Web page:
Friday, November 20, 2009

A Win for the Stacks

by Jennifer Epstein
The Syracuse University Library system is facing the classic book-lover’s dilemma: too many volumes, not enough shelves. The stacks in the flagship Ernest S. Bird Library are at 98 percent capacity, the on-campus archives are totally full and dozens -- if not hundreds -- of new volumes flood in each day.

Suzanne E. Thorin, dean of libraries, thought she had a solution. Her plan was to ship rarely used or redundant texts 250 miles southeast of campus, to a storage facility in Patterson, N.Y. Readers and researchers would’ve been able to request books before 2 p.m. one business day and receive them the next. Space in Bird would be freed up for new acquisitions, study halls and classrooms.

But that plan went awry Wednesday night when more than 200 faculty and students flocked to first public airing of the issue, a University Senate meeting. Some held signs protesting the proposal (one read "FREE BIRD"). Some spoke against the move on the grounds that library space had been misallocated while others questioned the need to ship the books so far away from campus. Faculty members delivered a petition against the plan signed by more than 100 humanities scholars, whose fields would be hurt more than others by the book relocation.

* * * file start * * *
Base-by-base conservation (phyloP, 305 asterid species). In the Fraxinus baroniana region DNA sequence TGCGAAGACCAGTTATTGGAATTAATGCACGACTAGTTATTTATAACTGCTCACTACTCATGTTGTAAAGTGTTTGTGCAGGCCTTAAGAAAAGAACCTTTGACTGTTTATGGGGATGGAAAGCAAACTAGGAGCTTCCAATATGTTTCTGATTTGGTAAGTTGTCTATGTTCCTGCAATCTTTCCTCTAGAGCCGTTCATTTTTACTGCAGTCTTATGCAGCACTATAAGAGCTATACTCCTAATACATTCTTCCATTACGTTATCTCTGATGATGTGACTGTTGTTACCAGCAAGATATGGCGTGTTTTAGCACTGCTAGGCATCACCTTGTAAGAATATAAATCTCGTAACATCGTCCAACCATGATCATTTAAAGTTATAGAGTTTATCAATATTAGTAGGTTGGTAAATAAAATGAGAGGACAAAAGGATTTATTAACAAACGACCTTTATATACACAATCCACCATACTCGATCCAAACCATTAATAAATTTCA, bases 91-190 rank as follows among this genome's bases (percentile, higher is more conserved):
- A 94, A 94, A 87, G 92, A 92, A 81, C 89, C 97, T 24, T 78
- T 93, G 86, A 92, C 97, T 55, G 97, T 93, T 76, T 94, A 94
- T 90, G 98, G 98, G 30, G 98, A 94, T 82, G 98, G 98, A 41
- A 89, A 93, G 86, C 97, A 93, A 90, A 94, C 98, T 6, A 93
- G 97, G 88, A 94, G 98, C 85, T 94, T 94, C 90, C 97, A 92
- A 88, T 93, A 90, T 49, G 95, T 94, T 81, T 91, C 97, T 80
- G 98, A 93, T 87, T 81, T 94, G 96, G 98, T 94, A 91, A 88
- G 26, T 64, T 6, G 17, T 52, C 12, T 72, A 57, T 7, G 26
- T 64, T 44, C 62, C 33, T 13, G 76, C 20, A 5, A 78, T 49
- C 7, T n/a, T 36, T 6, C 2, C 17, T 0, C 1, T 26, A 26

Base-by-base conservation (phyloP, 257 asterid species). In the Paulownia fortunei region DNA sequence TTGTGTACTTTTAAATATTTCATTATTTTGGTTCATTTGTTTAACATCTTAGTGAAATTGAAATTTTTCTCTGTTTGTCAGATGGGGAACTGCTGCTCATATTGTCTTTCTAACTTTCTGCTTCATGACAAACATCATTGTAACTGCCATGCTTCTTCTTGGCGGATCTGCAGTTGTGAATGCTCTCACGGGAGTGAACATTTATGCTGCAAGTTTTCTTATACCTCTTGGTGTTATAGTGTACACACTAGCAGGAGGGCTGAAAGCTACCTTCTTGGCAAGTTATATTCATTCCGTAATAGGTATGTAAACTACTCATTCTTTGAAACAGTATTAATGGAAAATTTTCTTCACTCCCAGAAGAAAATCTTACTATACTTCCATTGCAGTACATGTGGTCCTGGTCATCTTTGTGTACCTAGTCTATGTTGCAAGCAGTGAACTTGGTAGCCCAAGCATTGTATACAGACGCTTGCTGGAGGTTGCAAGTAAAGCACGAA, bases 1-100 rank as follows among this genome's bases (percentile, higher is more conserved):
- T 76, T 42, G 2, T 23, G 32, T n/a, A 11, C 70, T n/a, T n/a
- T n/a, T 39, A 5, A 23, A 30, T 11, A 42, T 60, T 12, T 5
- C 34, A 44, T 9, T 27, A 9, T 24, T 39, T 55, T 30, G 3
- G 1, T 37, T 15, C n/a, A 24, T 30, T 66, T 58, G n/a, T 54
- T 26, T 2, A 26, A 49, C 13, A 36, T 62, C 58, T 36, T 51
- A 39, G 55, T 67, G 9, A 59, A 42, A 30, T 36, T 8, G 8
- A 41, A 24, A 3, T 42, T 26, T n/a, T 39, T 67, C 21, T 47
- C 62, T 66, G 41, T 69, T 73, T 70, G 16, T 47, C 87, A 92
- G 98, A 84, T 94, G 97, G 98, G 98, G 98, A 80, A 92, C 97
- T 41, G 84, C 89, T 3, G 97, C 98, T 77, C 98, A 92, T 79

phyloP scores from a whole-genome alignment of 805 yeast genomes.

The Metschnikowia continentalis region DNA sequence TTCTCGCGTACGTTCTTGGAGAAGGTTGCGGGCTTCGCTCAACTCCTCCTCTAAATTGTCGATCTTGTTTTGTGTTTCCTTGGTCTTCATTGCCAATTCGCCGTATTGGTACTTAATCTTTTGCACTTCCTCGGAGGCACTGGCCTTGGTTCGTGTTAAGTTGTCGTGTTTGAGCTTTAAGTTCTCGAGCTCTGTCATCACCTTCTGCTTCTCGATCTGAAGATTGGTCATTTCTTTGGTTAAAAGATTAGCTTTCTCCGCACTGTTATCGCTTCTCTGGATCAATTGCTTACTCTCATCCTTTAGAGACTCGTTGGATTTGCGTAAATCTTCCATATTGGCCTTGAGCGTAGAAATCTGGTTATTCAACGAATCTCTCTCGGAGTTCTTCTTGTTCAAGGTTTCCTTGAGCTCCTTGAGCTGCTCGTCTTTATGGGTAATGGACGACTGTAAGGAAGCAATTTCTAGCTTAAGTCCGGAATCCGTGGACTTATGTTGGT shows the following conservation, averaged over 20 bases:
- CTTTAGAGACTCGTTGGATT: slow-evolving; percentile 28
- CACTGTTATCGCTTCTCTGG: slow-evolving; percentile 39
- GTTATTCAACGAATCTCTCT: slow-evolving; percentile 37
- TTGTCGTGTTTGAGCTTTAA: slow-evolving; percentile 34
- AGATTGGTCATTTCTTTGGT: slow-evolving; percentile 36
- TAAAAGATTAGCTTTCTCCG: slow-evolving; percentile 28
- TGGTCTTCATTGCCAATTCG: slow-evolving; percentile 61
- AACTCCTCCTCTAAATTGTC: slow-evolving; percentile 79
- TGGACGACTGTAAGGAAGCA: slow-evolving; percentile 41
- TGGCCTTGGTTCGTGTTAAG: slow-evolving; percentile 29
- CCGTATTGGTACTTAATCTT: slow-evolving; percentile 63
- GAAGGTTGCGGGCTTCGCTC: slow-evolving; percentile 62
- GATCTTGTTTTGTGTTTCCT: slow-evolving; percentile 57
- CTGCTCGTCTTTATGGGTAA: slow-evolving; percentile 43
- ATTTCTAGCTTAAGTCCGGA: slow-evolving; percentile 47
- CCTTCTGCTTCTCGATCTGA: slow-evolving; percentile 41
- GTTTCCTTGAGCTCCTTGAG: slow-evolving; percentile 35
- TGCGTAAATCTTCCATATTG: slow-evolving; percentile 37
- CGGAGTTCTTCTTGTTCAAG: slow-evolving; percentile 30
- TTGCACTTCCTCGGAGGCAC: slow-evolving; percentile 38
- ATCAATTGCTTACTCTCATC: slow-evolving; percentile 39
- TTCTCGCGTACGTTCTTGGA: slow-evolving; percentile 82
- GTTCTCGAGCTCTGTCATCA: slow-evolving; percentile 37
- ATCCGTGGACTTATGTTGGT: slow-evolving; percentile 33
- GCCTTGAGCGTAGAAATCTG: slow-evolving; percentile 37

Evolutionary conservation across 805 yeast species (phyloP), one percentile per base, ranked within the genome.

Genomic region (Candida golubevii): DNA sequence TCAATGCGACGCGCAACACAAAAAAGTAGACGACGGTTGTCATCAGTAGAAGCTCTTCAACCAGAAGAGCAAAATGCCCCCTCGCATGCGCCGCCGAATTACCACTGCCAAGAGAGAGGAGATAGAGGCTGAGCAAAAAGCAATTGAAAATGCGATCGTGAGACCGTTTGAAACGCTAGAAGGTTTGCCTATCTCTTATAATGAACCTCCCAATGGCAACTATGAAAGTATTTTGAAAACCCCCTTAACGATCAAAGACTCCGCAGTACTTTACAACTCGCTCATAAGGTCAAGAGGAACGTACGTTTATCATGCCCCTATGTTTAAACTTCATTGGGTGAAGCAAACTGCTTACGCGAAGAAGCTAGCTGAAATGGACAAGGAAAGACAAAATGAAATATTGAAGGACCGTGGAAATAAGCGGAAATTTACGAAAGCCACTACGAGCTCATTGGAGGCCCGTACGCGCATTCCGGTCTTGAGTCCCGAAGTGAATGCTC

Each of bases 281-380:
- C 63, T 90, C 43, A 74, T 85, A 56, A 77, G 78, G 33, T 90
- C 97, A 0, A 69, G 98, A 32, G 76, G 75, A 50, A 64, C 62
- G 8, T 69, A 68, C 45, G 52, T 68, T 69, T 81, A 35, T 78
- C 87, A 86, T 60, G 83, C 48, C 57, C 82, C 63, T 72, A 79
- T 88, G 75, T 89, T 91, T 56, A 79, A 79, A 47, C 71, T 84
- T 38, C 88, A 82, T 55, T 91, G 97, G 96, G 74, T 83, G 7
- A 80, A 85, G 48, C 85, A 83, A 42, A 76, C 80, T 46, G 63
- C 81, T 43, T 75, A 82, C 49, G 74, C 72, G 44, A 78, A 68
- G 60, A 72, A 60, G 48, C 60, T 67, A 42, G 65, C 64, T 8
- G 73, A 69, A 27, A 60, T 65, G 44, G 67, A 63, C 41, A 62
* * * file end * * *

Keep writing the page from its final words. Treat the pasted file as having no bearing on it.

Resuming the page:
Now, Thorin and the library staff are reconsidering the options for the university’s 1.1 million books, as well as other library materials. “We have reached our capacity and need to figure out some way to get the space we need,” she said in an interview Thursday. “We haven't signed a contract yet and we're open to more discussion before we make a final decision.”
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